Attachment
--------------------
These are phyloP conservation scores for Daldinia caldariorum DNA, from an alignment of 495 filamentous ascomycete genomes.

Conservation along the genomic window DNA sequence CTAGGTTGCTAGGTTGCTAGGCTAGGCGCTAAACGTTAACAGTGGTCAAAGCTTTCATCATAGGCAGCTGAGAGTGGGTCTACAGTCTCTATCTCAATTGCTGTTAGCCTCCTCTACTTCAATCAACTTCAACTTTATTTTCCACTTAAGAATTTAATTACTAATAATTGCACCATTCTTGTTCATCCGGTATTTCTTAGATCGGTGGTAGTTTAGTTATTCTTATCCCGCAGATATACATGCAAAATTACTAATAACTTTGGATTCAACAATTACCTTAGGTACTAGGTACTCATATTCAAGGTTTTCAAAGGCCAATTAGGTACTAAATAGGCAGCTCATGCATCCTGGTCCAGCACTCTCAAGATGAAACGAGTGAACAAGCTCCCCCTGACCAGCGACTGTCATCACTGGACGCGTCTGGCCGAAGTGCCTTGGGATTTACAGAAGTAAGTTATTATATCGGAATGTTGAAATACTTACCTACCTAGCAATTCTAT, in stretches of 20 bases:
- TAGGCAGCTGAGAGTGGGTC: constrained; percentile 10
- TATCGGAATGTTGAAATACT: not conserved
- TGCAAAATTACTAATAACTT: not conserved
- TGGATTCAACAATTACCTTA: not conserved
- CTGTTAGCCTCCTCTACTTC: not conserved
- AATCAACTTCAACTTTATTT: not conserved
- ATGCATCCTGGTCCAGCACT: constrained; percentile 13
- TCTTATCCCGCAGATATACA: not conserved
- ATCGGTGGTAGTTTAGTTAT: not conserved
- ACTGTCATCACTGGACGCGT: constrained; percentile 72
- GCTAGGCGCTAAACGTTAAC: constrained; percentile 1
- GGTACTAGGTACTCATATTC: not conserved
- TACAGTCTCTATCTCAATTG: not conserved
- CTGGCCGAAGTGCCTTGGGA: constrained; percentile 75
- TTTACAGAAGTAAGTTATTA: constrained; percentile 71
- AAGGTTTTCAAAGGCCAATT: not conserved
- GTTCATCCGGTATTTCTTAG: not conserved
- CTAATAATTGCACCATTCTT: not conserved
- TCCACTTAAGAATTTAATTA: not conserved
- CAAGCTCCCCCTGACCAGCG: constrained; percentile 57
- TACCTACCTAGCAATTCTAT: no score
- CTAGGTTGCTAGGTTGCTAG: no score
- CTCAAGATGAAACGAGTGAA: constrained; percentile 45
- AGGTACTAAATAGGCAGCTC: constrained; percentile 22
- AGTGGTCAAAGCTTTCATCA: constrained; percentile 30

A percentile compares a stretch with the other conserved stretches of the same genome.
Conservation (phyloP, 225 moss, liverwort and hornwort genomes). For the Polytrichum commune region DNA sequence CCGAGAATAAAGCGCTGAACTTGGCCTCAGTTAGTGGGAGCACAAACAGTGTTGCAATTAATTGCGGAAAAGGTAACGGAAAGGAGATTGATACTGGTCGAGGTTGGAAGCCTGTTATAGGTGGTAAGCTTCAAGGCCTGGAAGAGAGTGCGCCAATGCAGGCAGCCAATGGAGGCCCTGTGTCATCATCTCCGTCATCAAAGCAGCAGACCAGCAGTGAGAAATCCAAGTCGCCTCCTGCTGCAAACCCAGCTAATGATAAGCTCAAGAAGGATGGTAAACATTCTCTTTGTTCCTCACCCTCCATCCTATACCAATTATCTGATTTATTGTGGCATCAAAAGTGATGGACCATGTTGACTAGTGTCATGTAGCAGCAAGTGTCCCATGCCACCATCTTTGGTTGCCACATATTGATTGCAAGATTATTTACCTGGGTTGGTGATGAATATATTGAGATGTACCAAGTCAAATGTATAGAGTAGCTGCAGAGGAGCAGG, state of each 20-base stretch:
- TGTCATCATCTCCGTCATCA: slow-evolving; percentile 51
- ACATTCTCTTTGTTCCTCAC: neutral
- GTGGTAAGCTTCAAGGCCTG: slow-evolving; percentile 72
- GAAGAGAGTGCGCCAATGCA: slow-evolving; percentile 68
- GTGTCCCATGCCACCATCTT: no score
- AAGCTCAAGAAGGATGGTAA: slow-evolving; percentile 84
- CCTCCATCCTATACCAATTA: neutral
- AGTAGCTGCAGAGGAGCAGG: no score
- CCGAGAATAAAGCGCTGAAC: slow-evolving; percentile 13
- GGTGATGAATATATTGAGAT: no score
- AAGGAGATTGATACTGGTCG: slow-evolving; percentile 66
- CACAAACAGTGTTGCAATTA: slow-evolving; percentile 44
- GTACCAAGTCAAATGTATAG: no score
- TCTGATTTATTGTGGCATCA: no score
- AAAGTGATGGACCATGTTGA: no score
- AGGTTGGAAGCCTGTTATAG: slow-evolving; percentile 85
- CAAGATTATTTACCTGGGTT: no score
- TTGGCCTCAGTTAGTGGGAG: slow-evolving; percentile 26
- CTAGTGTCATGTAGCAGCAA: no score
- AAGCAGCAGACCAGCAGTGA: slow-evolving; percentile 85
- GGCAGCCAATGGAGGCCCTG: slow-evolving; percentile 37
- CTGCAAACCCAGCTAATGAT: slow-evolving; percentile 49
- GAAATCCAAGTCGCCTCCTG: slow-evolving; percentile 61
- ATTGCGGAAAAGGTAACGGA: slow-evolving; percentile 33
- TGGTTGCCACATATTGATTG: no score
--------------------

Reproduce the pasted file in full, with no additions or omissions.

These are phyloP conservation scores for Daldinia caldariorum DNA, from an alignment of 495 filamentous ascomycete genomes.

Conservation along the genomic window DNA sequence CTAGGTTGCTAGGTTGCTAGGCTAGGCGCTAAACGTTAACAGTGGTCAAAGCTTTCATCATAGGCAGCTGAGAGTGGGTCTACAGTCTCTATCTCAATTGCTGTTAGCCTCCTCTACTTCAATCAACTTCAACTTTATTTTCCACTTAAGAATTTAATTACTAATAATTGCACCATTCTTGTTCATCCGGTATTTCTTAGATCGGTGGTAGTTTAGTTATTCTTATCCCGCAGATATACATGCAAAATTACTAATAACTTTGGATTCAACAATTACCTTAGGTACTAGGTACTCATATTCAAGGTTTTCAAAGGCCAATTAGGTACTAAATAGGCAGCTCATGCATCCTGGTCCAGCACTCTCAAGATGAAACGAGTGAACAAGCTCCCCCTGACCAGCGACTGTCATCACTGGACGCGTCTGGCCGAAGTGCCTTGGGATTTACAGAAGTAAGTTATTATATCGGAATGTTGAAATACTTACCTACCTAGCAATTCTAT, in stretches of 20 bases:
- TAGGCAGCTGAGAGTGGGTC: constrained; percentile 10
- TATCGGAATGTTGAAATACT: not conserved
- TGCAAAATTACTAATAACTT: not conserved
- TGGATTCAACAATTACCTTA: not conserved
- CTGTTAGCCTCCTCTACTTC: not conserved
- AATCAACTTCAACTTTATTT: not conserved
- ATGCATCCTGGTCCAGCACT: constrained; percentile 13
- TCTTATCCCGCAGATATACA: not conserved
- ATCGGTGGTAGTTTAGTTAT: not conserved
- ACTGTCATCACTGGACGCGT: constrained; percentile 72
- GCTAGGCGCTAAACGTTAAC: constrained; percentile 1
- GGTACTAGGTACTCATATTC: not conserved
- TACAGTCTCTATCTCAATTG: not conserved
- CTGGCCGAAGTGCCTTGGGA: constrained; percentile 75
- TTTACAGAAGTAAGTTATTA: constrained; percentile 71
- AAGGTTTTCAAAGGCCAATT: not conserved
- GTTCATCCGGTATTTCTTAG: not conserved
- CTAATAATTGCACCATTCTT: not conserved
- TCCACTTAAGAATTTAATTA: not conserved
- CAAGCTCCCCCTGACCAGCG: constrained; percentile 57
- TACCTACCTAGCAATTCTAT: no score
- CTAGGTTGCTAGGTTGCTAG: no score
- CTCAAGATGAAACGAGTGAA: constrained; percentile 45
- AGGTACTAAATAGGCAGCTC: constrained; percentile 22
- AGTGGTCAAAGCTTTCATCA: constrained; percentile 30

A percentile compares a stretch with the other conserved stretches of the same genome.
Conservation (phyloP, 225 moss, liverwort and hornwort genomes). For the Polytrichum commune region DNA sequence CCGAGAATAAAGCGCTGAACTTGGCCTCAGTTAGTGGGAGCACAAACAGTGTTGCAATTAATTGCGGAAAAGGTAACGGAAAGGAGATTGATACTGGTCGAGGTTGGAAGCCTGTTATAGGTGGTAAGCTTCAAGGCCTGGAAGAGAGTGCGCCAATGCAGGCAGCCAATGGAGGCCCTGTGTCATCATCTCCGTCATCAAAGCAGCAGACCAGCAGTGAGAAATCCAAGTCGCCTCCTGCTGCAAACCCAGCTAATGATAAGCTCAAGAAGGATGGTAAACATTCTCTTTGTTCCTCACCCTCCATCCTATACCAATTATCTGATTTATTGTGGCATCAAAAGTGATGGACCATGTTGACTAGTGTCATGTAGCAGCAAGTGTCCCATGCCACCATCTTTGGTTGCCACATATTGATTGCAAGATTATTTACCTGGGTTGGTGATGAATATATTGAGATGTACCAAGTCAAATGTATAGAGTAGCTGCAGAGGAGCAGG, state of each 20-base stretch:
- TGTCATCATCTCCGTCATCA: slow-evolving; percentile 51
- ACATTCTCTTTGTTCCTCAC: neutral
- GTGGTAAGCTTCAAGGCCTG: slow-evolving; percentile 72
- GAAGAGAGTGCGCCAATGCA: slow-evolving; percentile 68
- GTGTCCCATGCCACCATCTT: no score
- AAGCTCAAGAAGGATGGTAA: slow-evolving; percentile 84
- CCTCCATCCTATACCAATTA: neutral
- AGTAGCTGCAGAGGAGCAGG: no score
- CCGAGAATAAAGCGCTGAAC: slow-evolving; percentile 13
- GGTGATGAATATATTGAGAT: no score
- AAGGAGATTGATACTGGTCG: slow-evolving; percentile 66
- CACAAACAGTGTTGCAATTA: slow-evolving; percentile 44
- GTACCAAGTCAAATGTATAG: no score
- TCTGATTTATTGTGGCATCA: no score
- AAAGTGATGGACCATGTTGA: no score
- AGGTTGGAAGCCTGTTATAG: slow-evolving; percentile 85
- CAAGATTATTTACCTGGGTT: no score
- TTGGCCTCAGTTAGTGGGAG: slow-evolving; percentile 26
- CTAGTGTCATGTAGCAGCAA: no score
- AAGCAGCAGACCAGCAGTGA: slow-evolving; percentile 85
- GGCAGCCAATGGAGGCCCTG: slow-evolving; percentile 37
- CTGCAAACCCAGCTAATGAT: slow-evolving; percentile 49
- GAAATCCAAGTCGCCTCCTG: slow-evolving; percentile 61
- ATTGCGGAAAAGGTAACGGA: slow-evolving; percentile 33
- TGGTTGCCACATATTGATTG: no score